Wednesday, November 11, 2009

Bad Hair Day - Everyday

I’m letting my hair down today. I ignored the curling iron so my bangs are not straight, but are curly cues with some strands sticking straight up in the air. So in addition to the curling iron, I avoid mirrors today. I have great hair but I have one, never learned how to work with it, and two, have never learned how to appreciate its naturalness.

I grew up in the Marcia Brady era; long, straight blonde hair was the ideal and I certainly didn’t qualify. With coarse, curly hair and hot, humid New York weather, I was prone to a mass of unruly hair that was, as a teenager, the bane of my existence. Curling irons and hot rollers were not part of my beauty arsenal so I used orange juice cans. With a rubber band I secured my hair atop my head, then rolled chunks of it around the can securing it with bobby pins. Sleeping was a challenge. In the morning after releasing my hair I winced in pain as my roots once again returned to their natural position. For a short time I enjoyed straight hair but as the day wore on the inevitable frizziness won out and I once again contended with hair that had a mind of its own.

High school graduation picture.  See how well the cans work?

In my twenties I discovered that permanent waves worked. You would think the perm would only make matters worse, but it actually tamed my hair.

I thought the perm was a good idea!

I don’t perm my hair anymore. It’s bad enough that I have to make regular appointments to cut and color.  I am not a maintenance person and I certainly don’t like what hair care costs these days. No, my routine is minimal; usually consisting of a scrunchy or clip. I’ll comb it out, use an iron to smooth the frizz and be done with it.

I wish I could be as talented as my daughter, Adrian, whose hair is much curlier than mine. She is an artist when it comes to hairstyles; she can shove bobby pins in her hair and it comes out looking spectacular. She also wears hats really well, a trend I'm trying on for size. 

My hair may drive me crazy but the truth is, I wouldn’t trade it for anything. The best thing I am finding about getting older is in learning to embrace the “real” me.

So today is a let-my-hair-be day. I just got back from Los Angeles. In the airport and on the plane I was getting all sorts of looks, all of which I interpreted as appreciative. Then I got home and checked myself in the mirror. Sure enough I looked like Cameron Diaz’s character in the film, What About Mary?”

My husband just asked if I'd like to go out for a while.  I guess in the interest of personal dignity I'll go plug in the curling iron. 


gaelikaa said...

I had a perm just like that!

Alix said...

I forgot we both had daughters named Adrian!

Now listen you... embrace that beautiful hair of yours and by all means, let the real you shine.

My best friend in high school had hair that rivaled a Brillo pad. She wore it almost shoulder lenghth (which was a huge mistake, but it was high school and the same Marcia Brady era, so...) and it was a frizzy pile of madness. If she had cut it short and let it do its thing, it would have been gorgeous, but since she wanted long straight hair, she would go through this routine at bedtime that both intrigued and terrified me. She would take a section of hair, brush it, and wrap it around her skull, bobbie-pinning as she went. Then she would repeat until all her hair was wrapped and pinned. She looked like a beehive on legs. Trust me. This ritual took hours. In the morning, she would unwrap and her hair would be semi-smooth for about five minutes and then nature would take over. My son is the same way. Has wavy hair, wants straight. Me? I just want hair, period. You may recall I started losing mine this year when I lost weight rapidly. The hair loss has stabilized and new hair is trying to grow in, but unfortunately it's rather puny, thin, and uninspired. I've decided to give up coloring and I'm going to cut it super pixie short and let the white come in and be done with it. From long dark to short white. Think anyone will recognize me? I've got my wig wardrobe just in case...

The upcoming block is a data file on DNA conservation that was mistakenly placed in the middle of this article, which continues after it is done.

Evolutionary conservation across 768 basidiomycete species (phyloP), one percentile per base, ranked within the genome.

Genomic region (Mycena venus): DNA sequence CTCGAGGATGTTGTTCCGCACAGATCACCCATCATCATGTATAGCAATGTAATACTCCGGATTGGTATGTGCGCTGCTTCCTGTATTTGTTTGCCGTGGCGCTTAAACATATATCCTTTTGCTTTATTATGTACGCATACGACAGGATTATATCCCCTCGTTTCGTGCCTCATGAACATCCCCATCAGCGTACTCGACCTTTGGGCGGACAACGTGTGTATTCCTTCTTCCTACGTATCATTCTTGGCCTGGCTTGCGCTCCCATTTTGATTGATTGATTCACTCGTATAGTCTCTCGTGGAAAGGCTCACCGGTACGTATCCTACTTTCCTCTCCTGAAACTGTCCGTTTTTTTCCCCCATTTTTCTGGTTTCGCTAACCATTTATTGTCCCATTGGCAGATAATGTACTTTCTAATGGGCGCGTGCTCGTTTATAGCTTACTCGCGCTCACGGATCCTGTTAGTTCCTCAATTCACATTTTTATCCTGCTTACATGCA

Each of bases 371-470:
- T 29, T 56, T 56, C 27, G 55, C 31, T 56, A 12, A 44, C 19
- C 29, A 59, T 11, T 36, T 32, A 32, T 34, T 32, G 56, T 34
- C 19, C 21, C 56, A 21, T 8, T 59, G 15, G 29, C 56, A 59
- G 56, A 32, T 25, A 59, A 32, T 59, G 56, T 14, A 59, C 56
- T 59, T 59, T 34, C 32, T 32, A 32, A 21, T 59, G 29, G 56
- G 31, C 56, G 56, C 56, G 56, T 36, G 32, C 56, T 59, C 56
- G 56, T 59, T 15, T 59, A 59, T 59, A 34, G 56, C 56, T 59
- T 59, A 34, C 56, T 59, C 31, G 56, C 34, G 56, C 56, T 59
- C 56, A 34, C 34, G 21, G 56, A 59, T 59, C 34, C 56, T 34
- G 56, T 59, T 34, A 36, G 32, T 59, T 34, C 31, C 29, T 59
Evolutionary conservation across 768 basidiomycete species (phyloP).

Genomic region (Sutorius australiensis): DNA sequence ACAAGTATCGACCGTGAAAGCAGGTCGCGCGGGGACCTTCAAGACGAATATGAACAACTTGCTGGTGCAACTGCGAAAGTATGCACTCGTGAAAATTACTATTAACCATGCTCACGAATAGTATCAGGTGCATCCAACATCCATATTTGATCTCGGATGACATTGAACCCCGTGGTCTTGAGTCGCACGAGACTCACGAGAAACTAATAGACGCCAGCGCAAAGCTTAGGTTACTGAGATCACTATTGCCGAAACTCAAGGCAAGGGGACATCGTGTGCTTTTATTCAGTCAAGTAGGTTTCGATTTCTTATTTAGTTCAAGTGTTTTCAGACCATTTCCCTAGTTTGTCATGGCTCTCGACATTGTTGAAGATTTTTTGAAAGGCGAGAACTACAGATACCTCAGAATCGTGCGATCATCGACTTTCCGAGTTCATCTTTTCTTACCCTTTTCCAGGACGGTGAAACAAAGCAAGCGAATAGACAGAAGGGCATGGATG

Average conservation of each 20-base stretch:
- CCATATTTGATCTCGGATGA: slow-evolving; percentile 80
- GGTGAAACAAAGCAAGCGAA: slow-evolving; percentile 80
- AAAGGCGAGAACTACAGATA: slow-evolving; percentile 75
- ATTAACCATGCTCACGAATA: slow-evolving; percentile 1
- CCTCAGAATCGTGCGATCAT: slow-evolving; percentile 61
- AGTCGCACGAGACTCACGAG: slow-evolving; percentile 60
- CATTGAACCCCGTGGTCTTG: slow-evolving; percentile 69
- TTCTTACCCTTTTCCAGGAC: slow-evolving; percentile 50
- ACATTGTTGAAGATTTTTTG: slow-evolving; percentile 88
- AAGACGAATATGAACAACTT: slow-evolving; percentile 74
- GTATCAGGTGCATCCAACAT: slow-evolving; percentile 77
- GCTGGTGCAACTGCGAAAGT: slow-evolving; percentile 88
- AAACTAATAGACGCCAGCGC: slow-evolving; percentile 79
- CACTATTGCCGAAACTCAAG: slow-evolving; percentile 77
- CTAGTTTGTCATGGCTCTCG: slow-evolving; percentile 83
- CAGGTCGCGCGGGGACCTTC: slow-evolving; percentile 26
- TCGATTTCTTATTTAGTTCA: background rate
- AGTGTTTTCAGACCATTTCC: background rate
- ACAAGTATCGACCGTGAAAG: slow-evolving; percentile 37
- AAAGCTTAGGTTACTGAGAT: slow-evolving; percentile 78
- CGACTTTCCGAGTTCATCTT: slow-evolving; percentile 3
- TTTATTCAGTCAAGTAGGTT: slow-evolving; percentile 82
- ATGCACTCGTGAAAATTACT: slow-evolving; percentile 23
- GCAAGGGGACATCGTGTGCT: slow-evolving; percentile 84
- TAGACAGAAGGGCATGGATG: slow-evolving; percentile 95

Sorry for babbling, but I loved this post and it brought out the hair memories.

Lisa Gioia-Acres said...

There's a part of my that wants to stop coloring, just to see what it would look like. But I still like my dark brown hair. Someday I know I'll give up to nature. Sometimes when I blow dry my hair I have the most incredible bush that rivals any member of the Black Panthers!

dle said...

We all wish what we were not born with...I have stick straight hair ala Marcia Brady...and yes I perm,curling iron everything to get a wave ...lasts about Florida the humidity is bad, but would it give my hair life...NO

Alan Burnett said...

Lovely post. My hair has a mind of its own and any attempt to tidy it or train it ends in disaster. I have learned to just let it follow its own path.

Christine Forest, M.D. said...

When I first went to my hair dresser, he told me that my haie should look good at any length and that we will find what works for my unruly locks. He did. I have stayed with him for over ten years and pray for his good health not moving out of LA. All I have to do is make regular appointment. But I often wait too long in between. I completely understand your struggle. Don't we all want something different than what we've goy when it comes to hair?

Vegas Linda Lou said...

Oh, sister, I will trade hair with you ANY day. I can relate to actress/comedian Molly Shannon, who said, "I was born with three hairs on my head and I've spent my entire life trying to make them look like five." Your hair is gorgeous.

Vegas Linda Lou said...

P.S. I rest my case on why the 80s was the most God-awful decade ever. I'll take the Marcia Brady look any day.